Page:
A few weeks ago, it was announced that Google Chrome started supporting the new
If you have a WordPress site, our team at Google has just released a new plugin “Native Lazyload” which you can install, activate, and your site will support native lazy-loading instantly.
Wait, what is Lazy-Loading?
You might not be familiar with the idea of lazy-loading: It means that certain (typically large) resources on a website, such as images, are only loaded once the user scrolls close to them. For example, a page header image would probably be loaded right away because it’s immediately visible when accessing a webpage. However, images further down in the main content or the footer don’t need to be loaded immediately because the user wouldn’t initially see them anyway. The reason this is relevant is website performance.
Images are one of the most common sources for a slowly loading website. But that surely doesn’t mean we shouldn’t be using images on our websites, right?! What it does mean though is that we need to find ways to make these images available to website visitors in a way that doesn’t harm their experience by a sluggish load time. Lazy-loading is a straightforward way to tackle this problem, which has been used by websites for years – and yours probably should do too.
Without lazy-loading, all images on a webpage load instantly when someone visits it. As soon as you have a few images on your page, your page speed drops, since images (and other media files of any kind) usually are bigger in file size than other (mostly text-based) resources. With lazy-loading, only the images the visitor sees are loaded, which decreases the initial loading time significantly, making it less likely that a user gets frustrated by that and leaves your site. After all, everyone likes fast websites.
So why “Native” Lazy-Loading?
loading attribute, and preferably set a value of “lazy”, and the browser will take care of the rest – if it supports the attribute yet. In case a visitor uses a browser that doesn’t support it yet, the image would just load immediately like without lazy-loading, the attribute be ignored. In other words, the
loading attribute is a progressive enhancement. Think about it: That means that slowly, as more browsers add support for it, your website’s performance will magically improve without your intervention!
Okay, what does the WordPress plugin do then?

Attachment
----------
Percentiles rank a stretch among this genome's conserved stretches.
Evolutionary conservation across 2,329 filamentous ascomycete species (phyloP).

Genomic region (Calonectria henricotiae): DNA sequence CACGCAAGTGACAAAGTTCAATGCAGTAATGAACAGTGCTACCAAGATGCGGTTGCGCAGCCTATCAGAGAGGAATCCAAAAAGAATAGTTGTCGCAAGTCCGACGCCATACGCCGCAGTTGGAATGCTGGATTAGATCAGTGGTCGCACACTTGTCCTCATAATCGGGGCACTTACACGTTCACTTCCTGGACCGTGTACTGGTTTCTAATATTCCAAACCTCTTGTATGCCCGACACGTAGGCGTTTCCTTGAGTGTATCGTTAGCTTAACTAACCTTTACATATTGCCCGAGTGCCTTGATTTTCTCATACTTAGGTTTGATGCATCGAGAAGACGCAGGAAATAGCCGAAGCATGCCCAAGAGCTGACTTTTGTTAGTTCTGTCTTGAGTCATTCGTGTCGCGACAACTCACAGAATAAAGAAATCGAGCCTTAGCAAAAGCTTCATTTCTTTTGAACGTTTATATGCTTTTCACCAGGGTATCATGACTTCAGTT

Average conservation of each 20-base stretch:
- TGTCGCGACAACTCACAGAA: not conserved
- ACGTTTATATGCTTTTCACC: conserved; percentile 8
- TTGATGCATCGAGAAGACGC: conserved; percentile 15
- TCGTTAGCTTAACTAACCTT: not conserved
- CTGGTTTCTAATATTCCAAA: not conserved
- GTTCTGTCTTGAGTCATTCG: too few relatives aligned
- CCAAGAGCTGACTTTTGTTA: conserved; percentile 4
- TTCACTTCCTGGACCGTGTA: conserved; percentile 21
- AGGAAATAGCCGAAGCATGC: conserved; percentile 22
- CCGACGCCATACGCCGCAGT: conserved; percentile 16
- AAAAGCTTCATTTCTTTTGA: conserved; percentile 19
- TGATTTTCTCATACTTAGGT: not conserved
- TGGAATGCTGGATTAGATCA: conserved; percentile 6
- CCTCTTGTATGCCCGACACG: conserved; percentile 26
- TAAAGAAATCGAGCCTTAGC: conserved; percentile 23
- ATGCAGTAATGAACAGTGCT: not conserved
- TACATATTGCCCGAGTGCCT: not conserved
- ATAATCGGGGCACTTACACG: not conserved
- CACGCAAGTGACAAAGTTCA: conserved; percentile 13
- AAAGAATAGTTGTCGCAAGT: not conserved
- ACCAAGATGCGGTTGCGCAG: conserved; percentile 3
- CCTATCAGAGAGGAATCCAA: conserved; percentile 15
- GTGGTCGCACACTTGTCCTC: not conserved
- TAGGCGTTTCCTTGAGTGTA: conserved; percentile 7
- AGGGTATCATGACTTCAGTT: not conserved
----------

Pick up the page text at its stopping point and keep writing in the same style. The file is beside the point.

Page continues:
The WordPress plugin is very minimal: Its main functionality is to ensure as many images on your website as it can reasonably cover include the
loading attribute with a value of “lazy”. The plugin doesn’t provide any UI or options, it just works after you have activated it.
A secondary function is to provide a fallback mechanism for browsers that don’t support the
loading support aren’t negatively affected.
The plugin includes this fallback to make sure every visitor of your sites benefits from images and iframes being lazy-loaded. However, if you want to strictly focus on the experience of those users where the native mechanism is already supported, or if you’re simply a purist, the fallback mechanism can be disabled with a single line of code:
add_filter( 'native_lazyload_fallback_script_enabled', '__return_false' );
How do I get the plugin?
The easiest way is probably to install it right from your WordPress admin dashboard. Go to Plugins > Add New, and search for “native lazyload”. You should find the plugin “Native Lazyload” by Google somewhere on top of the search results list. Click “Install”, then “Activate”, and your images and iframes should be lazy-loaded!
Alternatively, you can manually download and install the plugin from wordpress.org, or if you are a developer, there’s also a GitHub repository (make sure to read the readme if installing from there), which is of course open to contributions.
Let’s make the web faster, one image at a time! Well, that didn’t really convey the right message – let’s do all images at once! 🙂
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